I've been really busy this week with work and stepping onto the mat to relieve some of that pressure felt really good. I notice that when I have a lot of built up pressure my movement seems better from the warmup until the end. It's probably my body just wanting to be free of the computer desk and chair I have to sit in to do translation work.

It's been so cold lately that I've started to wear my old wrestling boots or I get terrible chilblains. It was worse from Sunday after spending 2 hours on the mat my feet were like blocks of ice. When my feet start to thaw out the blood in the vessels apparently seeps through the skin causing chilblains and it is so unbelievably painful. Since I started wearing boots my feet have been great. They always say that in the army you need to keep good care of your feet or you're fucked. This fact applies to anything really.

After F-sensei taught us dela Riva to sitting guard sweeps, we sparred a little then he asked me if I wanted to buy the latest Jiu-Jitsu Nerd addition. I don't always read it all since it is mostly filled with competition results but I like to support my community so I bought a copy for 500 yen. They are quite good quality and full of colour pictures. This is a far cry to the old COMBAT magazines I used to buy as a kid where the ink would rub off on my fingers.

Oh and here are some pics when the guys from GRIP Jiu Jitsu came to visit us.

Sunday, 19 January 2014

On the Mat Day 451: Pure Action Without Thought

I woke at 6.30 this morning and went to the drilling class until 9 am. There were 6 of us in total turned up. One of the older guys, he's in his 50s turned up for maybe the first time along with the regulars. It was a decent turn out considering the dojo was hovering around 2 degrees Celsius i.e. god damn cold.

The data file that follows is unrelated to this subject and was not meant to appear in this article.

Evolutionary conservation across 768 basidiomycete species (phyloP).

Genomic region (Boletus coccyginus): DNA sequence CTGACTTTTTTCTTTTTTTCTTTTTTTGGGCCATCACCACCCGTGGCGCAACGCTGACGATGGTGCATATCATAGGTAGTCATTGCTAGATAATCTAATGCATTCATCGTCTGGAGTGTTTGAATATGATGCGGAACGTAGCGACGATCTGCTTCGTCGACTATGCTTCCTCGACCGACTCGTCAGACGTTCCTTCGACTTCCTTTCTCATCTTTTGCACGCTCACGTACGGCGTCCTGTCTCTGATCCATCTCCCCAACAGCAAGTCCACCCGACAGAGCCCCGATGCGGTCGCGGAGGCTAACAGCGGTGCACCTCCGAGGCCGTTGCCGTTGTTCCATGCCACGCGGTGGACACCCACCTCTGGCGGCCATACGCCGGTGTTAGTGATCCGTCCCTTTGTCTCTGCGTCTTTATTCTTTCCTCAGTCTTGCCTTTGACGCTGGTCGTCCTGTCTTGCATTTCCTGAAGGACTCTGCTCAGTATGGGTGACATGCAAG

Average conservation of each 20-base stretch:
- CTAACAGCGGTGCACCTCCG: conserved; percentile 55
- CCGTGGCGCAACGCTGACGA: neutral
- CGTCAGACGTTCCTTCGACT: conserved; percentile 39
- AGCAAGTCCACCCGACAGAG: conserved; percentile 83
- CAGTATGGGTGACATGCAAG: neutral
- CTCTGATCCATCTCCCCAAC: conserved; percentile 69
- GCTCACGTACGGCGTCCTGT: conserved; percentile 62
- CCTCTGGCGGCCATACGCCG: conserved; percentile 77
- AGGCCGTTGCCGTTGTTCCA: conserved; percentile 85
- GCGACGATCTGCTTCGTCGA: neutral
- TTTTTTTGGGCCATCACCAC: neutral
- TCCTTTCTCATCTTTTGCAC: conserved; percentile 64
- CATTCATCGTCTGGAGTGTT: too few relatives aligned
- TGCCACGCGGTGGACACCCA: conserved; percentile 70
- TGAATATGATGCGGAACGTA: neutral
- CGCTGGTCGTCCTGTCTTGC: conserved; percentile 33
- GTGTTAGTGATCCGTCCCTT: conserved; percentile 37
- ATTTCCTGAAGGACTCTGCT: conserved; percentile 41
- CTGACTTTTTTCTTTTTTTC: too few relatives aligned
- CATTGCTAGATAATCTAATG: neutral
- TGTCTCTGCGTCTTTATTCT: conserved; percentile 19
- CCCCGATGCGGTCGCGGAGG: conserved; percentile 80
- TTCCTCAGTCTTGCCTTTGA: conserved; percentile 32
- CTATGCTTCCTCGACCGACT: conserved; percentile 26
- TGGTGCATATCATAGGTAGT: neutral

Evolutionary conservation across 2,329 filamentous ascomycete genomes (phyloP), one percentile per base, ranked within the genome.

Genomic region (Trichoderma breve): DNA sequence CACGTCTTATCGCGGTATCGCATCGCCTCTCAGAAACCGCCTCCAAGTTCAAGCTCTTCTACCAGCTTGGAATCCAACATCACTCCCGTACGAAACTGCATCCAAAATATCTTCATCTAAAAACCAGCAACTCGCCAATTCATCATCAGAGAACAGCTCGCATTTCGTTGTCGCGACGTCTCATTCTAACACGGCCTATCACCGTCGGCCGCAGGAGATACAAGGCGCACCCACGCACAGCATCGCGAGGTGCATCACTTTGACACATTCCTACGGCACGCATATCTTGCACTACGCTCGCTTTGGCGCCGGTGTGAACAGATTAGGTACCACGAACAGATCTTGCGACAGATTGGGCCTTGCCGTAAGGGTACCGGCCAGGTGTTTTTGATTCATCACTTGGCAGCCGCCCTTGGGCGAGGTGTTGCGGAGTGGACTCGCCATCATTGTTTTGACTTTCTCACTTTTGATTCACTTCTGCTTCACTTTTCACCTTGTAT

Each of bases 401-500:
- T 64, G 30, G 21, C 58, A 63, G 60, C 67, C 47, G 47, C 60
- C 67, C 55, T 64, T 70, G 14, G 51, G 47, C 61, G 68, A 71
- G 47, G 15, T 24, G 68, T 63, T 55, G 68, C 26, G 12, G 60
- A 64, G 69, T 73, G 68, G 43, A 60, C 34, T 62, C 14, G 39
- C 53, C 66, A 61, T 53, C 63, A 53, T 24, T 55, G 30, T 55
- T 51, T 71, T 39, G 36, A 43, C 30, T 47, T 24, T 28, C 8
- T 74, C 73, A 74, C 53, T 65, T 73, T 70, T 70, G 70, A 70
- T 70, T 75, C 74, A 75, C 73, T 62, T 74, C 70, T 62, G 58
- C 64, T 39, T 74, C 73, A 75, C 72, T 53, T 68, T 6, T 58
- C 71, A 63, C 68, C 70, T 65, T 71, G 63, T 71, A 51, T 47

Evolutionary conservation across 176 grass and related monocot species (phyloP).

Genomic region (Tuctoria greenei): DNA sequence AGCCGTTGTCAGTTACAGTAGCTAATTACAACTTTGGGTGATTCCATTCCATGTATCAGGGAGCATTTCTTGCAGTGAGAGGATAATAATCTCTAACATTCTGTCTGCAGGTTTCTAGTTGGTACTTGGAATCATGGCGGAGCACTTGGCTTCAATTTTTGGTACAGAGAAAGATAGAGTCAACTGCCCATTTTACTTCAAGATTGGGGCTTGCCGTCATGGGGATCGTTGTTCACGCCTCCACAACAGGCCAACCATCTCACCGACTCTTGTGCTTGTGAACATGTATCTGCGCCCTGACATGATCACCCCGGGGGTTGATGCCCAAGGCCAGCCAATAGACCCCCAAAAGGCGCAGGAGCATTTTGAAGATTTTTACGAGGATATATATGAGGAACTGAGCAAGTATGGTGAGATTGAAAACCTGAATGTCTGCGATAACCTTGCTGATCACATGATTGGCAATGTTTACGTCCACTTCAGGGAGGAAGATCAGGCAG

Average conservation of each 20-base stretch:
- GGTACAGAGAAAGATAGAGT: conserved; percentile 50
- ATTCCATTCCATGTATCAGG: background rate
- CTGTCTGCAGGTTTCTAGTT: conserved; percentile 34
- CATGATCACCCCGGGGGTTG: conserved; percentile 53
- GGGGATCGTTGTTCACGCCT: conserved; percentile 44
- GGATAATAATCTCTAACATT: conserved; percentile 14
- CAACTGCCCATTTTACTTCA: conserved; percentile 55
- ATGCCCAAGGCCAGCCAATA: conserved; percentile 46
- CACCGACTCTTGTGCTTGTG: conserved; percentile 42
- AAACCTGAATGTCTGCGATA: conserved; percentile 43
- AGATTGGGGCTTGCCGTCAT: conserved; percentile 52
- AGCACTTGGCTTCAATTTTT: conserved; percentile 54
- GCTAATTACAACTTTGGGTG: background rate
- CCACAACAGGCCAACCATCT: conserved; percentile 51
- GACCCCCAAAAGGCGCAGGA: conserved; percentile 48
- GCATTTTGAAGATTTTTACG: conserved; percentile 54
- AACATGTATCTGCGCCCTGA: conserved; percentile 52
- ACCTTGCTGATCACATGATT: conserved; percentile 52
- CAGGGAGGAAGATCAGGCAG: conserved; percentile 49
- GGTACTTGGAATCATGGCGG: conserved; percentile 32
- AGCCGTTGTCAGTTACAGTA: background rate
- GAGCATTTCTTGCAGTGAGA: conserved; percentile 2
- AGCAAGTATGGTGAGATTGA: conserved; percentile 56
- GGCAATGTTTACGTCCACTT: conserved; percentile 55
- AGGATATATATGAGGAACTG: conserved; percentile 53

I partnered up with Kondo and mainly focused on 2 things: Omoplata and Berimbolo
I've always liked the lasso spider guard and am working on ways to move forward with it when the opponent stuffs my attack. This mostly comes in the form of them pushing with their knee to release my hooking foot. What I do now is to either transition into a de la Riva hook and then berimbolo or lasso on the other side and also hook under his hamstring to sweep on the other side. I practiced this counter a lot today so that I can eventually do it without thought. As in the title of this post, I am looking to master some counter techniques that I can pull of without even thinking about it by responding to triggers. The trigger in this case is the knee coming up to remove my hook. When I see that, it's my GO sign to transition. I'm trying to discover these signs that tell me to move and really visualize it so that I make my response without thinking, kind of like a hypnotist would do with a click of the fingers I guess.